It is a great technique Kathy. I think you will appreciate it once you try it. Yes, Finley was completely over the blue dot on his head by the time I got this shot. They are both such characters.
my foggy brain says
Thank you so much for sharing this information! I am looking forward to learning and turning into a habit for me. I find relaxing to be one of the hardest skills to teach to people and as for myself and many of my friends… to learn. In this life of constant madness, relaxing is so difficult. This is an easy exercise, one that I can implement immediately… and I need to!
I plan to share with my friends, I think this is great for those coping with loss, dealing with anxiety, struggling with anger management. Any of these things require the skill to relax.
Thank you again for sharing and I LOVE that picture of the dogs!!
You are so welcome! After trying it for a week I was very excited to share. How simple – and how useful. Relaxing is difficult, but like anything we practice, we can get better at it over time. Please do share it with your friends. You are right, this could help with so many struggles.
Thanks for this! I have been doing deep breathing and mediation lately and it helps a bit. Also am learning to give myself acupressure but its better if you have someone else to do it for you.
Are those your dogs??? They are the greatest!
Deep breathing and meditation are such powerful tools Barbara. I am glad for you that they are helping. I hope the mini-practices can benefit you even more and you are able to create some peace and relaxation in your life.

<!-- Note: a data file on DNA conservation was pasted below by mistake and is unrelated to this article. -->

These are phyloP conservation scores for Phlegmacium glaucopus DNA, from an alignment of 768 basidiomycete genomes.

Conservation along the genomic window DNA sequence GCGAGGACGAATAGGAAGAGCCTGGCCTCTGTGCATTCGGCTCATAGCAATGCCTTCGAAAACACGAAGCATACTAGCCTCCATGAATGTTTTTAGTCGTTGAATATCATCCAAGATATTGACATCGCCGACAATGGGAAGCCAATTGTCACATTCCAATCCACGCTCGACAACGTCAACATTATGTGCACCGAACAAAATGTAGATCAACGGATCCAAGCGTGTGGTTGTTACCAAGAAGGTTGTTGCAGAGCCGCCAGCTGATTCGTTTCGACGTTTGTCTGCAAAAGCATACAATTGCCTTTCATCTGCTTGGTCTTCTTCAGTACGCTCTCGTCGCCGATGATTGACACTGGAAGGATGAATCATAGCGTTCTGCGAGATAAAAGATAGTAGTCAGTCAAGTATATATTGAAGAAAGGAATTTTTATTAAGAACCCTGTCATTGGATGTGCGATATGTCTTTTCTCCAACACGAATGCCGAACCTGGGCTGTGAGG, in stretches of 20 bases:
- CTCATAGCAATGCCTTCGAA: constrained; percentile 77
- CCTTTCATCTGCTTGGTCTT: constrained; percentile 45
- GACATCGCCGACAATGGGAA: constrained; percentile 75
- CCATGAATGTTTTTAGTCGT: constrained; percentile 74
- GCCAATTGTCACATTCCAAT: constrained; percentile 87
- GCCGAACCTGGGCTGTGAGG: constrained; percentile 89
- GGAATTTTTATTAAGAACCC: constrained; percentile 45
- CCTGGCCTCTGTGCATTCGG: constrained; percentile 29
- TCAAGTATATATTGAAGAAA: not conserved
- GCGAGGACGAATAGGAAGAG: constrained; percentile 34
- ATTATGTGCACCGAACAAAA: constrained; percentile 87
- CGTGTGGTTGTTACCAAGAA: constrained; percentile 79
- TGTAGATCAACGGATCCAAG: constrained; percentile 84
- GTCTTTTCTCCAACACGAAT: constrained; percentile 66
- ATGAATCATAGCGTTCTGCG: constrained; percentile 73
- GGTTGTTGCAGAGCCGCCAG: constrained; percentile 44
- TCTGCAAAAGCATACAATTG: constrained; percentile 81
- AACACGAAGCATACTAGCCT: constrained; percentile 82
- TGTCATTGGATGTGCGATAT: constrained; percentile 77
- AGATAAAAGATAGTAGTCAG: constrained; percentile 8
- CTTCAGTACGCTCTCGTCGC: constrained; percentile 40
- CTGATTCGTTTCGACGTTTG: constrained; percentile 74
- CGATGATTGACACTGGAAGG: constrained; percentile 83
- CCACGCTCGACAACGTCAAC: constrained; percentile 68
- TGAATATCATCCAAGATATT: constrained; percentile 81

Yes, those are my pups – Koko on the left, Finley on they right. They are a constant source of joy and entertainment. What would we do without our critters?
Kivlan Maron says
this is a great exercise. I think sometimes we need to be reminded of simple things like breathing! I especially like Step 7 – go back to what you were doing, regardless of how successful you were at relaxing. I like that you can allow yourself to just try it, and try again later if you’re not able to fully get there.
Barbara, how has the acupressure been working for you?
Anna Murphy says
I was really getting into the mini-relaxation part then I saw the dogs and I’ve got laughter tears in my eyes.
Well, laughter is good too.
Thanks for this new tool tip. I’m definitely going to try it.
JoAnne Rognlien says
Found this great Website from our Moderator, Lisa Neptune, Portland Oregon.
She is great & this is a wonderful discovery!
I just was diagnosed with fibromyalgia today. I love this article and will start my mini relaxations tomorrow. But I doubt if my two pups will set still long enough for the blue dots.
Hi Annie. I hope receiving a diagnosis helps you receive the help and treatment you need. I am glad you like this post. It is a great, simple technique that continues to benefit me. And I say everything is made easier with the love of our pets – whether they sit still for us or not! 🙂 My best to you!